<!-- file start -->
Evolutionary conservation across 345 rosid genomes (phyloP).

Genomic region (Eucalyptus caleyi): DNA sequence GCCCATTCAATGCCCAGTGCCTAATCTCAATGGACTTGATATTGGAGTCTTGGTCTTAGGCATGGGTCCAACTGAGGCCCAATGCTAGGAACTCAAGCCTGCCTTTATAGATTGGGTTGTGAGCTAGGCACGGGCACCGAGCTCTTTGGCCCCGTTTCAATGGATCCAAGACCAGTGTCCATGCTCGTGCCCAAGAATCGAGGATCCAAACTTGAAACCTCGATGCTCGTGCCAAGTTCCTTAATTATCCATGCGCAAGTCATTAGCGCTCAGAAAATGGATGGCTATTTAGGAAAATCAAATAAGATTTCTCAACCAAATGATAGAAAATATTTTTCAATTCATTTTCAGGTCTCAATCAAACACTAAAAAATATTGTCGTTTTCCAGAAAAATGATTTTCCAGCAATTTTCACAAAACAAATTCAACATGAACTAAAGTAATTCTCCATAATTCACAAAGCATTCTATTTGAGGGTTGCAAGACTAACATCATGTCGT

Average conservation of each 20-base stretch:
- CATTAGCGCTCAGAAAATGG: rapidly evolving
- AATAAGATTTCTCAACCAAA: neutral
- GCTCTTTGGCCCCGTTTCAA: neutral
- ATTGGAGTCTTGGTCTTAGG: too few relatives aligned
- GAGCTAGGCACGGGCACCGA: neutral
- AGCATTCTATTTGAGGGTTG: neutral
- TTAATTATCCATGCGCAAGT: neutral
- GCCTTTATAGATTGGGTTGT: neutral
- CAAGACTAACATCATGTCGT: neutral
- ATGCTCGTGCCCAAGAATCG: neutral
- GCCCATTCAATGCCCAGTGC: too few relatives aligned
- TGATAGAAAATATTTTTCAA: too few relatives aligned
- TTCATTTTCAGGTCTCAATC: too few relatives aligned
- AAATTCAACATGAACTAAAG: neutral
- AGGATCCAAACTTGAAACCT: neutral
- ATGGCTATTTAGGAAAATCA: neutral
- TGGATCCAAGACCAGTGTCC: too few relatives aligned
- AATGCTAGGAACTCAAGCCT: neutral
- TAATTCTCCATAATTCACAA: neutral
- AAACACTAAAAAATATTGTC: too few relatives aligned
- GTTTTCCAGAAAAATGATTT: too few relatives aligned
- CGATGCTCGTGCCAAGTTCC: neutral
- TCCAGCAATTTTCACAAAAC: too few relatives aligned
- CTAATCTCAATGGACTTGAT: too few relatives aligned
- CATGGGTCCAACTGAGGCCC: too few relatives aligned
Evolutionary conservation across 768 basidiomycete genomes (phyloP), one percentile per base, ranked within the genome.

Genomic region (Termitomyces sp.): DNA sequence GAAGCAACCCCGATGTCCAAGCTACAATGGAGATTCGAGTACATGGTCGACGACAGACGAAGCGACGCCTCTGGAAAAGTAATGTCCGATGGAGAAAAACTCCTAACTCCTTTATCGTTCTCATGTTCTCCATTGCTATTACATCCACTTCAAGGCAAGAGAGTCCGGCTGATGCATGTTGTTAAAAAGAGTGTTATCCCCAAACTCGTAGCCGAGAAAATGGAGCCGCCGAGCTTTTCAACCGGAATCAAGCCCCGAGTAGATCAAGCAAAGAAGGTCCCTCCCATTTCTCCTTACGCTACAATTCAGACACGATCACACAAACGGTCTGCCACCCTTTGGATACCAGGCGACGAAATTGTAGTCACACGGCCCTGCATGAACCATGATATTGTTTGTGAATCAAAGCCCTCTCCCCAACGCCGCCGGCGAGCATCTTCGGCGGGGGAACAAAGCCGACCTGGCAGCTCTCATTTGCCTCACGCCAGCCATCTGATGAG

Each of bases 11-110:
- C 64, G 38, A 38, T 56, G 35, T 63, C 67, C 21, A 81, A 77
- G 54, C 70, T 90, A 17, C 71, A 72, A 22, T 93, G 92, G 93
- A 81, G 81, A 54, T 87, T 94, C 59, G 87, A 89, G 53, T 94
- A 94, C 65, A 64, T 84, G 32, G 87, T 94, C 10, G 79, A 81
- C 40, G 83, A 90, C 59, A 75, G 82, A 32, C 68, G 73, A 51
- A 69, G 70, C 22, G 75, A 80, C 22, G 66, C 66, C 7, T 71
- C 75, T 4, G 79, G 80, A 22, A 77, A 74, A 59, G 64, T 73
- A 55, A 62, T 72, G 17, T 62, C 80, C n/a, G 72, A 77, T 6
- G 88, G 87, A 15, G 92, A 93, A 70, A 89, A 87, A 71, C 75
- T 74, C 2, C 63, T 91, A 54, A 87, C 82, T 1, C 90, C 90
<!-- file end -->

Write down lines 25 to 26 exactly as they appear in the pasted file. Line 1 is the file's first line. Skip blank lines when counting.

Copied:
- CGATGCTCGTGCCAAGTTCC: neutral
- TCCAGCAATTTTCACAAAAC: too few relatives aligned